Davis's disappearance comes less than three weeks after his March 15 arrest on two misdemeanor counts of possession of a class B controlled substance, one misdemeanor count of disorderly conduct, and one felony count of possession of a class B controlled substance with intent to distribute.
According to criminal docket filings obtained by The Tech, Davis's charges stem from an incident at East Campus on Monday, March 12. That evening, Joseph F. Graham Jr., House Manager for East Campus, discovered an unknown container in the basement hobby shop room. The container was plugged into an outlet and was marked with "DO NOT OPEN," and "WARNING CAUSTIC SOLUTION DO NOT TOUCH," according to the legal filings. The device was also generating chlorine gas.
Graham then contacted the campus police, who notified the Cambridge Fire Department, the bomb squad, and MIT's Environment, Health, and Safety Office. Graham suspected that the device belonged to Davis, prompting a detective and an officer to question Davis.
Davis stated that the suspicious device belonged to him and that he was attempting to perform electrolysis of sodium chloride and potassium chloride. A third-party environmental agency was then contracted to remove the device.
During the course of the evening, Davis waived his Miranda rights and consented to a search of his room. During the search, officers discovered a bag of marijuana, 2C-T-7 (a hallucinogen), 5 grams of cocaine, and "several liters" of lysergic acid amide (a hallucinogen similar to LSD). Davis told the detectives that he obtained the cocaine on a recent trip to Colombia, swallowing the bag to pass through border inspections.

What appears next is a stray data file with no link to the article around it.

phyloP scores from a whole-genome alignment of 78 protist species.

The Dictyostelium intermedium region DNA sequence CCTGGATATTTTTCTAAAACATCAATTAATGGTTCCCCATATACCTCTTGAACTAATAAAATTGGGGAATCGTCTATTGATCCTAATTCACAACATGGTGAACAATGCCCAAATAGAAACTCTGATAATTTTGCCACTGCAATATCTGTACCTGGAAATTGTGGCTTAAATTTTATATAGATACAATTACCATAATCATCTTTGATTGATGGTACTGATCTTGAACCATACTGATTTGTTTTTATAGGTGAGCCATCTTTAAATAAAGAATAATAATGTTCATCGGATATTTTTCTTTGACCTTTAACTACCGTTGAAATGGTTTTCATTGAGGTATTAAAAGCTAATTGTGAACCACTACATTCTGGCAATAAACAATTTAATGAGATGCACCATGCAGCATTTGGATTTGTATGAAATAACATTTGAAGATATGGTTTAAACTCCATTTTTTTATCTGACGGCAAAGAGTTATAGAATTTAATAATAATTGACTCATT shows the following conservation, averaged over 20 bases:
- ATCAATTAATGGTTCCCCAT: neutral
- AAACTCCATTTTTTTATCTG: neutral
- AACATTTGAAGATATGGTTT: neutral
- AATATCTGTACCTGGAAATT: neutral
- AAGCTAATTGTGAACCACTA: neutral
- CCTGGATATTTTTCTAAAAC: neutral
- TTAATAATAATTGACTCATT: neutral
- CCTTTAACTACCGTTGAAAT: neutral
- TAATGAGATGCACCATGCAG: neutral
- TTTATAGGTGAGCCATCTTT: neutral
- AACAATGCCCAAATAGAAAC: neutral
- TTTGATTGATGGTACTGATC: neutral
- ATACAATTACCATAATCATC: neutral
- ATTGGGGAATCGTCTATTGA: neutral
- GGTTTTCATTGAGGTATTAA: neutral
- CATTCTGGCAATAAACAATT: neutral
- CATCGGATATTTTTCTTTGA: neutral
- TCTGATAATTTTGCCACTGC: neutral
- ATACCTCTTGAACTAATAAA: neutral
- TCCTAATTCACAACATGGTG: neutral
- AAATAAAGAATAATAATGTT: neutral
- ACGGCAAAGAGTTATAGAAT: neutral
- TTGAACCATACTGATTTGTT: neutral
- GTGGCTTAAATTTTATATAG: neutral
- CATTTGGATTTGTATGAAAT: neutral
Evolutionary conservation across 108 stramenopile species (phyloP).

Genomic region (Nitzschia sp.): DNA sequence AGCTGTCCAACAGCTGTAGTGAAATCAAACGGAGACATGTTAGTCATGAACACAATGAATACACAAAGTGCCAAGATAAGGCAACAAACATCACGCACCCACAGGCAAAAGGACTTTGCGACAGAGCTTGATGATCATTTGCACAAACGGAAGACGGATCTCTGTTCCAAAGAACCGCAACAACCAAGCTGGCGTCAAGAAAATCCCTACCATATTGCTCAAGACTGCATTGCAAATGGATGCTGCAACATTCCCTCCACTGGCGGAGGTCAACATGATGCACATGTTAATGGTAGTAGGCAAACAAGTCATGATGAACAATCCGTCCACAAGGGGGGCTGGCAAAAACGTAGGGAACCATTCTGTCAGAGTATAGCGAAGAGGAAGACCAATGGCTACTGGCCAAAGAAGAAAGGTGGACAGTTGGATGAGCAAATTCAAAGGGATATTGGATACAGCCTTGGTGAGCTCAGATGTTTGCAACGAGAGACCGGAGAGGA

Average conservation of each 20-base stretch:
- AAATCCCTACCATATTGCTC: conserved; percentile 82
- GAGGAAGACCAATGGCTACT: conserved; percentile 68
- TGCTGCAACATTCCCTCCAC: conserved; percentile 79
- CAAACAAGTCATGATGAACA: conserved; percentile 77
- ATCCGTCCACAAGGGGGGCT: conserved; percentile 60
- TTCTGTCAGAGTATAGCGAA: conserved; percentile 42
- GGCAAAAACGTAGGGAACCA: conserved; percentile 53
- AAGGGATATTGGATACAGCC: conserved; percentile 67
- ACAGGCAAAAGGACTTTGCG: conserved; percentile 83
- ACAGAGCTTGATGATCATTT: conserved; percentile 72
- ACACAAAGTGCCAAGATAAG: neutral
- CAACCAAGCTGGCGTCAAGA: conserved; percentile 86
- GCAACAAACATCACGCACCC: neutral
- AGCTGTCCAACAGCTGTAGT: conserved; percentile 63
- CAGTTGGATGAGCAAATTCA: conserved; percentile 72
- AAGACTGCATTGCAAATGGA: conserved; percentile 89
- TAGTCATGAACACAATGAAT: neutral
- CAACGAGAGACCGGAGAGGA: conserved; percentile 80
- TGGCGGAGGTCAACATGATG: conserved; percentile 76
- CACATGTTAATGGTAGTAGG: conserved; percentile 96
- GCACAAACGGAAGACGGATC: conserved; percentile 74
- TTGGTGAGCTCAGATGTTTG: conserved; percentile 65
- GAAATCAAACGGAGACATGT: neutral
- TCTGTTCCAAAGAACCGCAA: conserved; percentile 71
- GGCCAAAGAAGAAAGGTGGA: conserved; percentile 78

MIT police then filed for an arrest warrant with the Cambridge District Court. Davis was arrested on Thursday, March 15, and released on $300 cash bail. In the warrant application, Davis was considered a "flight risk due to his behavior in the past and recent trip to Colombia." The court ordered Davis to surrender his passport by noon on Monday, March 19; it is unclear if he did so. A pre-trial hearing for Davis is scheduled for May 9, 2007.
According to records from the Office of the Registrar, Davis is no longer a registered student. His last official day of attendance was March 13, 2007, one day after the East Campus incident.
Chancellor Clay declined to comment as to whether Davis had been suspended from MIT, however, Detective Perault of the MIT Police stated that Davis "was asked to leave MIT."
Clay did say, however, that he had the power to temporarily suspend students and that permanent judicial decisions came from the Committee on Discipline.
Anyone with information regarding the whereabouts of Davis is urged to contact the South Hadley Police Department at (413) 538-8231.
Court documents regarding Davis's warrant, booking, and criminal docket are available on The Tech's Web site at http://www-tech.mit.edu/V127/N17/davis/.
Michael McGraw-Herdeg contributed reporting for this article.